Genomic LOH Signature Predicts PARP Inhibitor Response
The Clearity Foundation
Evan Friend, MD
Preliminary results from a Phase 2 clinical trial (“ARIEL-2”) testing the PARP inhibitor rucaparib in ovarian cancer patients with platinum-sensitive recurrent cancer were presented at the recent EORTC-NCI-AACR conference. Much excitement has been generated from the interim analysis of this trial, since for the first time, a biomarker (“biological indicator”) consisting of an actual “signature” event identified from an individual patient’s tumor was found to correlate with favorable responses (to see the interim results, click here). Importantly, in addition to BRCA1/2 mutant patients, for whom PARP inhibitors have previously shown clinical effectiveness, the women without BRCA mutations whose cancer was positive for the identified genomic signature also derived significant benefit from rucaparib.
The signature event is described as “loss of heterozygosity (LOH)” within the genome. This refers to the loss of an entire chromosomal region on one copy of the double-stranded DNA genome and is a sign of DNA damage that has occurred in the tumor. As expected, high levels of this type of damage were found in the tumors of patients who have BRCA mutations. Moreover, this genomic LOH signature seems to match the state of “BRCAness”, which describes BRCA mutation-negative women whose tumors behave as though there was a BRCA mutation, and have responded to PARP inhibitors in previous trials. Now, for the first time, we have preliminary favorable results from a clinical trial that yields not only a specific biomarker protein or gene, but in this case, a specific molecular DNA “signature” which will hopefully allow clinicians to identify those patients who would be expected to derive the maximum benefit from the addition of PARP inhibitors to chemotherapeutic regimens, both in the relapse and maintenance settings.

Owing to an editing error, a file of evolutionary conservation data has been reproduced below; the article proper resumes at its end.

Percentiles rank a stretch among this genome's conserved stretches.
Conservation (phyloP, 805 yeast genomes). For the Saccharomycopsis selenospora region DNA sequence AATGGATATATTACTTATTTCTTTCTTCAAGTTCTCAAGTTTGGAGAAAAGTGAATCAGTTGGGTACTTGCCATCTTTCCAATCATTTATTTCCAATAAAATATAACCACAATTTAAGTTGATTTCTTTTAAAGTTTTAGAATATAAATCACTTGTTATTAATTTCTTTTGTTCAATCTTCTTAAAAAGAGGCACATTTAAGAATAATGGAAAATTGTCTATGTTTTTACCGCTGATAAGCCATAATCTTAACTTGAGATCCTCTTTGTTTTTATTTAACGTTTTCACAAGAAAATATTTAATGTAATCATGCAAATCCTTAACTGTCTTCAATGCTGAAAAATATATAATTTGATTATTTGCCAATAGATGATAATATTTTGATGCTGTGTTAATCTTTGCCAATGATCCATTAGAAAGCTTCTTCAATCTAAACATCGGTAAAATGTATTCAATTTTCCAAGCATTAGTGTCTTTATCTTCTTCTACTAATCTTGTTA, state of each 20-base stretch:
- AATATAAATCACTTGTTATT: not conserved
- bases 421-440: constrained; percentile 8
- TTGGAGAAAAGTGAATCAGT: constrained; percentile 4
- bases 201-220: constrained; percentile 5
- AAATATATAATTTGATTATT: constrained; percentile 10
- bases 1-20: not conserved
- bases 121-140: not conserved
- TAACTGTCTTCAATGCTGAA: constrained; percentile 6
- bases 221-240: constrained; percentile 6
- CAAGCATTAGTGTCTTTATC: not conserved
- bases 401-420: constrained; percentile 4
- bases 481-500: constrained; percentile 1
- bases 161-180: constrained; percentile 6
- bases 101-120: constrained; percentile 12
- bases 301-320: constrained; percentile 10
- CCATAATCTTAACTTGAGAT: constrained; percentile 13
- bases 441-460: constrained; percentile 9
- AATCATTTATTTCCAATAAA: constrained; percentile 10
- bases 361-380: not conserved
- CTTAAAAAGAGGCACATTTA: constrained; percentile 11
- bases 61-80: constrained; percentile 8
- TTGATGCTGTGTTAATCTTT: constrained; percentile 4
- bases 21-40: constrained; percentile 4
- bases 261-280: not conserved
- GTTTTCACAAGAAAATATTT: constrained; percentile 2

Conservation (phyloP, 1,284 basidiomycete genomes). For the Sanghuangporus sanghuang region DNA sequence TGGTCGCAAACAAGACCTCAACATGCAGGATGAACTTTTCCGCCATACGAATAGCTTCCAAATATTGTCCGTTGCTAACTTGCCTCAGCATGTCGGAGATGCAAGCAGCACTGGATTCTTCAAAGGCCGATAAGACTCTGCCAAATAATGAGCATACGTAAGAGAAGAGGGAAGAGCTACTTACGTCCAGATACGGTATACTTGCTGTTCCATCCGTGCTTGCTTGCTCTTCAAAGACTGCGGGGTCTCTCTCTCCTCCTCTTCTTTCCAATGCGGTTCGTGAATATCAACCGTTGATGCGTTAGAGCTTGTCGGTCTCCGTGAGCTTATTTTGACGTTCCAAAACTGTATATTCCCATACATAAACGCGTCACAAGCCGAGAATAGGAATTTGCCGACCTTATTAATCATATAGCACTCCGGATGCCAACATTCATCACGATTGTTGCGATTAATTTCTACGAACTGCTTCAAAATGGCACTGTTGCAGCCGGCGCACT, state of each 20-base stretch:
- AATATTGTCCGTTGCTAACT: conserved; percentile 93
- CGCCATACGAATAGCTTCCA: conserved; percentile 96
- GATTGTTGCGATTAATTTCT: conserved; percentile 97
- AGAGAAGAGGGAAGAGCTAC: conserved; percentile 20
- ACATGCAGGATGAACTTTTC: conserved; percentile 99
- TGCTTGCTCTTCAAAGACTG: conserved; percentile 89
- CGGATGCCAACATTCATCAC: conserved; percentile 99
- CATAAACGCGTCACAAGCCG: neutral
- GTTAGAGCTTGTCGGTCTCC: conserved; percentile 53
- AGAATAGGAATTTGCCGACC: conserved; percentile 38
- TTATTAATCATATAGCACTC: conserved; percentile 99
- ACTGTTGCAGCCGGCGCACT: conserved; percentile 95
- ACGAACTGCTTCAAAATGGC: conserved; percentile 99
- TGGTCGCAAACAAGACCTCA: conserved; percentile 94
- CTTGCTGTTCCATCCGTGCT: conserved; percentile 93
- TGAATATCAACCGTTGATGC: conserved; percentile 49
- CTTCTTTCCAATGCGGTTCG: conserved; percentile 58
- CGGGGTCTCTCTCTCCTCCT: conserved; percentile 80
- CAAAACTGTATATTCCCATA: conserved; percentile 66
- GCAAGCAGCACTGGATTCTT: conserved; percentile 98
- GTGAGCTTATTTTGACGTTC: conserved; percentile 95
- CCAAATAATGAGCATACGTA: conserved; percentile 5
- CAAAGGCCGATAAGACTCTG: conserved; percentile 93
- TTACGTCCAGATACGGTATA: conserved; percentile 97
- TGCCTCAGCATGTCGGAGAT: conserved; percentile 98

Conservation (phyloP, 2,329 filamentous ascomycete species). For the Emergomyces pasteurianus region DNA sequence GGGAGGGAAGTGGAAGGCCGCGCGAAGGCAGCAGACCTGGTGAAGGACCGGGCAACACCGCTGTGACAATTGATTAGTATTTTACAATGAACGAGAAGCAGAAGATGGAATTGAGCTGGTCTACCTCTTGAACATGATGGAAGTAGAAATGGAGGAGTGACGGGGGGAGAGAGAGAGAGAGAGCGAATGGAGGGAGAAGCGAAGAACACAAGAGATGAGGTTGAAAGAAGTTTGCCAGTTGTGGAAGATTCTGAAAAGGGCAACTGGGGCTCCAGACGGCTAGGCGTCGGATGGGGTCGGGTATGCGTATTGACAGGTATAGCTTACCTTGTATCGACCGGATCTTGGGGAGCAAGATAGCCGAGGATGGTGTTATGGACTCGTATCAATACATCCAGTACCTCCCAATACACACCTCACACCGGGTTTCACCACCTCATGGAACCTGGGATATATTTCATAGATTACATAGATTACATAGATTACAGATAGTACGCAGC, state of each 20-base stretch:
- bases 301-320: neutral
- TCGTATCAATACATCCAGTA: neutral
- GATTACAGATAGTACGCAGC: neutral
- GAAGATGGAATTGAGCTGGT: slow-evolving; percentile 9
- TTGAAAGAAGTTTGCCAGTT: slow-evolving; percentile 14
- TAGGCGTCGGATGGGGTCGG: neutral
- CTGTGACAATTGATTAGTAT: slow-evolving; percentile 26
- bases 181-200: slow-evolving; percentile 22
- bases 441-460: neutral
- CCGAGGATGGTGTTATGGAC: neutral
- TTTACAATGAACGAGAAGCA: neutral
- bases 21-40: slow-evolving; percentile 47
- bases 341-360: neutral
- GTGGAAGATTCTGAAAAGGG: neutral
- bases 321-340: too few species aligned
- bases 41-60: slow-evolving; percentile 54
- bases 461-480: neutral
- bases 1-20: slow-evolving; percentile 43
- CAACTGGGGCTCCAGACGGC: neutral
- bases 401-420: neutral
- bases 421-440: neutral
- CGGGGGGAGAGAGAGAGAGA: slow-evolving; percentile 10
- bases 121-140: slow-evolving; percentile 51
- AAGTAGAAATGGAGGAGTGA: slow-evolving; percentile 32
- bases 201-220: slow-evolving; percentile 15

An “ARIEL-3” (maintenance setting, platinum-sensitive patients) Phase 3 clinical trial is currently underway and will evaluate the effects of the PARP inhibitor rucaparib in women whose cancers have been tested for the presence of BRCA mutations as well as for this genomic LOH signature. Thus, that study will prospectively show whether this signature is a significant predictor of rucaparib benefit. Stay tuned!
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